We duck through the beads and curtains into a small room. There’s a window that faces the street, but the blinds are pulled, allowing only soft light through instead of the beating sun. In the center of the room, there’s a small table with an upholstered dining chair on either side atop a rich, red-orange area rug. Instead of candles, which I was expecting, there are a few mismatched lamps set about the room, along with a wall of bookshelves—some shelves containing books, others containing decorations and artifacts that I don’t recognize. My eyes linger on a glass orb, like a snow globe only empty—a crystal ball.
I’m beginning to question my sanity.
“You can have a seat.” Penelope gestures to one of the chairs.
I take a swig from my water bottle before setting my backpack just inside the door and then sit down. Penelope is looking at me, seemingly deep into my soul or right through me based on the expression she wears. Her eyes are narrowed; she’s focused.
“You need to wake up,” she says, more to herself than me. “Lemongrass,” she mutters, opening a box and retrieving a slim, wooden stick, black nearly to the tip. She lights the tip of the incense stick, waits, and then blows a gentle breath, extinguishing the flame. A glowing ember is left, and she places the stick in a rose-pink ceramic dish filled with sand. I’m transfixed, watching the thin trail of smoke twist upward. Seconds later, notes of citrus and earth mix in the air.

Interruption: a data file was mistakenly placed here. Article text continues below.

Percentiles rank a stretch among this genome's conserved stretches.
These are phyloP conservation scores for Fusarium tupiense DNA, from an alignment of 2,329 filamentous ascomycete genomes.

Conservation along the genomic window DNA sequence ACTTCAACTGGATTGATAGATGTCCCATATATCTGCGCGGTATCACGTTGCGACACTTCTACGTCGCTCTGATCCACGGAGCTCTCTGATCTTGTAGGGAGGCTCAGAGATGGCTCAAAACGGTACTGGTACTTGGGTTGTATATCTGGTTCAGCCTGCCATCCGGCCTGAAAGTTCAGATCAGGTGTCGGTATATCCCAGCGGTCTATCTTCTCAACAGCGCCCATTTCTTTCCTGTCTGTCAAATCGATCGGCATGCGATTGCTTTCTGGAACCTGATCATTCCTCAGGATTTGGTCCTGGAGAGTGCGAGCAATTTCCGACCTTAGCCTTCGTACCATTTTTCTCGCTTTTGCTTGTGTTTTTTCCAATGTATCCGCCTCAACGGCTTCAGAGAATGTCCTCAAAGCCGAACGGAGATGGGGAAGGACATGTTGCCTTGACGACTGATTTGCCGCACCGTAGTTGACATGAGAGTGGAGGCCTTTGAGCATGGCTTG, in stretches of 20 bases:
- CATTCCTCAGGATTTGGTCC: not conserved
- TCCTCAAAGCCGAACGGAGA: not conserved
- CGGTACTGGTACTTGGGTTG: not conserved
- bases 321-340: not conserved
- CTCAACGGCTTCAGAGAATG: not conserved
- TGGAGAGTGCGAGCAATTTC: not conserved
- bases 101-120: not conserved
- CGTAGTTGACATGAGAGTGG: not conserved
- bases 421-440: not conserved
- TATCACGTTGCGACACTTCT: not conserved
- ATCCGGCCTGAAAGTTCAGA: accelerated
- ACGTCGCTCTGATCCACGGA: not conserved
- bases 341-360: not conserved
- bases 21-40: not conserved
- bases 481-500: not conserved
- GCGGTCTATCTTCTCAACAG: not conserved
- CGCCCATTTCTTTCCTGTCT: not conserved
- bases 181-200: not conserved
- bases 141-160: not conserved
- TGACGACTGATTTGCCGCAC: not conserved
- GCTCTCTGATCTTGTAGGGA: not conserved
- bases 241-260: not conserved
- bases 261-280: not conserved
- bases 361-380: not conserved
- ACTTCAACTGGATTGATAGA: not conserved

“The smoke isn’t good for you.” Penelope’s tone is matter-of-fact. “But breathe deep anyway. You won’t be here long, and you need it.” She demonstrates, taking a very deep breath, gesturing from her lungs to the top of her head, then dropping her hands as she exhales. When she starts again, she gives me a look, and I join in. Normally, I’d feel ridiculous, but I feel so lackluster lately, even taking deep breaths with a psychic has little effect.